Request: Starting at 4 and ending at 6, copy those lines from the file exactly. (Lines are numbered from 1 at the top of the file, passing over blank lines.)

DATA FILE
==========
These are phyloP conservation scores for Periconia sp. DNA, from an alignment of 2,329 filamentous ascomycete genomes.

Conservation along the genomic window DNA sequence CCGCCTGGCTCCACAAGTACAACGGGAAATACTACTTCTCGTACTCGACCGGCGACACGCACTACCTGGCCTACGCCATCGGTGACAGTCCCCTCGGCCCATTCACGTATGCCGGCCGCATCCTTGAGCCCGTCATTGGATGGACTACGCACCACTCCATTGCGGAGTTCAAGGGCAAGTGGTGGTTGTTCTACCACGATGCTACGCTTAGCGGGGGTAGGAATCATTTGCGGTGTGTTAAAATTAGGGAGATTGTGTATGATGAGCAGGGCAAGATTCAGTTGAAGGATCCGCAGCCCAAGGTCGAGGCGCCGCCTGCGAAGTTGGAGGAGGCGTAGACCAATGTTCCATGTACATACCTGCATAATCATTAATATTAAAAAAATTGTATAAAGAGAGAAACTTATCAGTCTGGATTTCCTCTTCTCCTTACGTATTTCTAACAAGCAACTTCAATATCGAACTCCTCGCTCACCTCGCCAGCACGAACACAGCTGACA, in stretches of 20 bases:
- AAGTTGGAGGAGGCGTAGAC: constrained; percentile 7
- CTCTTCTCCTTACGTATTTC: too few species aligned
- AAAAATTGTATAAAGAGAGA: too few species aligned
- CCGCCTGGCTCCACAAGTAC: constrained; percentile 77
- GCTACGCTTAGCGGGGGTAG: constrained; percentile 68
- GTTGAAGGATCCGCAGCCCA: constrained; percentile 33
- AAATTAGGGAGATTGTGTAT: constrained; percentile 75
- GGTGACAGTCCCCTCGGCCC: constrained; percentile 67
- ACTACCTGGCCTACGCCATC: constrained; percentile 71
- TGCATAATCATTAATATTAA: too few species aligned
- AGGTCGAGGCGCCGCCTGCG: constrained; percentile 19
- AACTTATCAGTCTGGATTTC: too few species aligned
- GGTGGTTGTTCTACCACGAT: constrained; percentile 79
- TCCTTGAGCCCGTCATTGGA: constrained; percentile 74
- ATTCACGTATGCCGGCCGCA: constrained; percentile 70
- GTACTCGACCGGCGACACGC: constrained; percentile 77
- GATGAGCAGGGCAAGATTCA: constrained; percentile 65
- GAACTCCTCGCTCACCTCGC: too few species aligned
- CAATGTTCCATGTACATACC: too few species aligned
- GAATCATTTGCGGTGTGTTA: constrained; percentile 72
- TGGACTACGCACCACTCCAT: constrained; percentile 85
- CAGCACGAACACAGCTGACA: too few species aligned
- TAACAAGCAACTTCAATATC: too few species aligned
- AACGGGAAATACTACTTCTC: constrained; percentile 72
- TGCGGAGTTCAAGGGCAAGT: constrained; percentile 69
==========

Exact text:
- CTCTTCTCCTTACGTATTTC: too few species aligned
- AAAAATTGTATAAAGAGAGA: too few species aligned
- CCGCCTGGCTCCACAAGTAC: constrained; percentile 77